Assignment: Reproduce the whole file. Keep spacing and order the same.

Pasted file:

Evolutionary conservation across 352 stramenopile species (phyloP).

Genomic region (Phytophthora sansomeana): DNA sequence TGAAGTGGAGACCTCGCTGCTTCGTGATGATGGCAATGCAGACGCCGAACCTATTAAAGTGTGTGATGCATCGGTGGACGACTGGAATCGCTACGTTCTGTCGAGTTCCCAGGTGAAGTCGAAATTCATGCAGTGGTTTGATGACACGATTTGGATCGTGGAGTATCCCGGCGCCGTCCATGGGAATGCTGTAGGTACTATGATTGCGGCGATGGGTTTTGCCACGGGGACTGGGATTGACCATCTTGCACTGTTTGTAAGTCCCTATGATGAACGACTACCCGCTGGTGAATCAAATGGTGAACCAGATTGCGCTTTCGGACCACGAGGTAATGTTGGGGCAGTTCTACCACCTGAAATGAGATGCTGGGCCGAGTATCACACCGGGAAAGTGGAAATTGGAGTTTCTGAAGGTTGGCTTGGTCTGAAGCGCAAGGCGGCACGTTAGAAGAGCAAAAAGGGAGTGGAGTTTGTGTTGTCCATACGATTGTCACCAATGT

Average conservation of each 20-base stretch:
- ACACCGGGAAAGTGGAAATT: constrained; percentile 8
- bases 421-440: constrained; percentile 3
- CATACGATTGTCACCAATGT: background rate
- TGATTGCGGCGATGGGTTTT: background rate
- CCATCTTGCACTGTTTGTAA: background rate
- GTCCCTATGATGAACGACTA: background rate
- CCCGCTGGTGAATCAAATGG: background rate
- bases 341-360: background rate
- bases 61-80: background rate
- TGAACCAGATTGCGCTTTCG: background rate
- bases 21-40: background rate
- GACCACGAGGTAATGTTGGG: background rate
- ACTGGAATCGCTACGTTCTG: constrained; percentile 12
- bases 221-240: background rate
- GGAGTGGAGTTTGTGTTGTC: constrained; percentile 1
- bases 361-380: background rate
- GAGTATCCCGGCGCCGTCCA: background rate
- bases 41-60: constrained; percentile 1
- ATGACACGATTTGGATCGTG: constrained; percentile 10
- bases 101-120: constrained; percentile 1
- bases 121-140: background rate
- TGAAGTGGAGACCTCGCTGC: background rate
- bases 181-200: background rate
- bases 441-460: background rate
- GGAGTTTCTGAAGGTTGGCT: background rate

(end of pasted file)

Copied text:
Evolutionary conservation across 352 stramenopile species (phyloP).

Genomic region (Phytophthora sansomeana): DNA sequence TGAAGTGGAGACCTCGCTGCTTCGTGATGATGGCAATGCAGACGCCGAACCTATTAAAGTGTGTGATGCATCGGTGGACGACTGGAATCGCTACGTTCTGTCGAGTTCCCAGGTGAAGTCGAAATTCATGCAGTGGTTTGATGACACGATTTGGATCGTGGAGTATCCCGGCGCCGTCCATGGGAATGCTGTAGGTACTATGATTGCGGCGATGGGTTTTGCCACGGGGACTGGGATTGACCATCTTGCACTGTTTGTAAGTCCCTATGATGAACGACTACCCGCTGGTGAATCAAATGGTGAACCAGATTGCGCTTTCGGACCACGAGGTAATGTTGGGGCAGTTCTACCACCTGAAATGAGATGCTGGGCCGAGTATCACACCGGGAAAGTGGAAATTGGAGTTTCTGAAGGTTGGCTTGGTCTGAAGCGCAAGGCGGCACGTTAGAAGAGCAAAAAGGGAGTGGAGTTTGTGTTGTCCATACGATTGTCACCAATGT

Average conservation of each 20-base stretch:
- ACACCGGGAAAGTGGAAATT: constrained; percentile 8
- bases 421-440: constrained; percentile 3
- CATACGATTGTCACCAATGT: background rate
- TGATTGCGGCGATGGGTTTT: background rate
- CCATCTTGCACTGTTTGTAA: background rate
- GTCCCTATGATGAACGACTA: background rate
- CCCGCTGGTGAATCAAATGG: background rate
- bases 341-360: background rate
- bases 61-80: background rate
- TGAACCAGATTGCGCTTTCG: background rate
- bases 21-40: background rate
- GACCACGAGGTAATGTTGGG: background rate
- ACTGGAATCGCTACGTTCTG: constrained; percentile 12
- bases 221-240: background rate
- GGAGTGGAGTTTGTGTTGTC: constrained; percentile 1
- bases 361-380: background rate
- GAGTATCCCGGCGCCGTCCA: background rate
- bases 41-60: constrained; percentile 1
- ATGACACGATTTGGATCGTG: constrained; percentile 10
- bases 101-120: constrained; percentile 1
- bases 121-140: background rate
- TGAAGTGGAGACCTCGCTGC: background rate
- bases 181-200: background rate
- bases 441-460: background rate
- GGAGTTTCTGAAGGTTGGCT: background rate